Tuesday, June 28, 2011

the great american vacation, part 3

The satellite image above can be enlarged w/ a click. On the bottom right side is Badlands National Park. It looks like a landscape from another planet. On the left side is the Black Hills and the Mount Rushmore National Monument. These places are less than 2 hours apart by car and worlds apart in appearance.
Between the Badlands and Mount Rushmore are the towns of Wall and Keystone, South Dakota. Almost everything cheesy and patriotic and made in China is available in these tourist trap towns. The false front of western streetscapes in old movies is alive and well in here. Nothing is quite what it seems (but we all know better, don't we?). I make no claims to be above it all; I like t-shirts and the occasional shot glass and coffee cup.
I did not take the images on the left (immediately above) but I wanted all to get a feel for downtown Wall, SD. What I find worth contemplating is the juxtaposition of the awesome natural wonders and the souvenir stands which are full of the familiar, at best. Is there a deeper reason then a remembrance for such disparate phenomena to exist side by side? Does the souvenir stand help us exit the realm of the awe-inspiring and return to civilization and its discontents?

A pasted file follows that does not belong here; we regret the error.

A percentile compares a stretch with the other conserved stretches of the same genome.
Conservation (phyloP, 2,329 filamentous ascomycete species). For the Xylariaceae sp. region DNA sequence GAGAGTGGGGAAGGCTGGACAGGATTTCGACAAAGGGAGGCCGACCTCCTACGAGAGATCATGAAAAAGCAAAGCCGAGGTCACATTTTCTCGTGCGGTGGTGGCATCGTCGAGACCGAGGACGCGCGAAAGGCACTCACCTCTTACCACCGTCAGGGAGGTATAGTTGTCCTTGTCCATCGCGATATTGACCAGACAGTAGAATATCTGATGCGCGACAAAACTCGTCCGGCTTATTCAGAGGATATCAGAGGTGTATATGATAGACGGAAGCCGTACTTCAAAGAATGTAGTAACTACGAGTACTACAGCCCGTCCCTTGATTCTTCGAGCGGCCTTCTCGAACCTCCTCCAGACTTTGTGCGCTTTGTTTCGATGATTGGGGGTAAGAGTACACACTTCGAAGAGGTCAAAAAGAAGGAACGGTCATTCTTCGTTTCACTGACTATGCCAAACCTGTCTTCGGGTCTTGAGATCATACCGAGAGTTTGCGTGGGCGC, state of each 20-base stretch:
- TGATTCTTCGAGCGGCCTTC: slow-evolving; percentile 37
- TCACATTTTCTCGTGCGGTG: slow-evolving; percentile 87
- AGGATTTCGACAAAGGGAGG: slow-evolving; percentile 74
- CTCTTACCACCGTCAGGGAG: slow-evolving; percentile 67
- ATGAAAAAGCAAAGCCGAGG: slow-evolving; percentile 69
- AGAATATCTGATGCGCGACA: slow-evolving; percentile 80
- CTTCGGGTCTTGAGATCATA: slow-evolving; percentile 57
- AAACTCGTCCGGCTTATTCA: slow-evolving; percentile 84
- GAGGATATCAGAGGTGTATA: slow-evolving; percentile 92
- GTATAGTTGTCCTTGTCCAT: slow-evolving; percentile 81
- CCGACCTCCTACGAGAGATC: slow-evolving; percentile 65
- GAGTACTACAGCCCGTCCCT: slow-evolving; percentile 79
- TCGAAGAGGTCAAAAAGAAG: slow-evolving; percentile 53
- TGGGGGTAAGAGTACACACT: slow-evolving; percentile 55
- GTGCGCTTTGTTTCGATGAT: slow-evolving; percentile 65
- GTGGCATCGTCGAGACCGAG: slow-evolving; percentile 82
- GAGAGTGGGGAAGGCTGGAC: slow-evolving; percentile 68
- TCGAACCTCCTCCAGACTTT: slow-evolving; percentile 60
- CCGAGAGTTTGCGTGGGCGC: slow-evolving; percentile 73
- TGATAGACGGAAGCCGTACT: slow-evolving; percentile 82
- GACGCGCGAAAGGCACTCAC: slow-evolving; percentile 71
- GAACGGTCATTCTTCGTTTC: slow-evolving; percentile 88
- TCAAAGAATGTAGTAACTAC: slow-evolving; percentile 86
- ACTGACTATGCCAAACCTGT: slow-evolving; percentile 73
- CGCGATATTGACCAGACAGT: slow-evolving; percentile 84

Here is Keystone, SD:
Here is my postcard image of Rushmore:
It is an impressive site. My interest begins with watching re-runs of North by Northwest on TV as a kid. It is big and many people view it with a reverence that borders  on the religious. Some say Van Morrison's Tupelo Honey refers to this.
Greenpeace activists used it to send a big message to Barack Obama a few years ago:
The mountain pine beetle is having a devastating effect on the pines that look so dark from a distance that it gives the Black Hills their name:
Still, there is something about a double rainbow at the end of a long day on the road.

These days my roots seem deeper than my wings can spread - that is to say I don't travel quite as well as I used to back in the day. I still like to see new stuff and I still like to experience the visually familiar, like Rushmore, in person but it is bittersweet in so many ways.
The sweetness is about the grand, expansive nature of this country; we have before us what we need to thrive - will we do it? The bitter is seen in environmental damage, man-made devastation and a sense of falling below potential.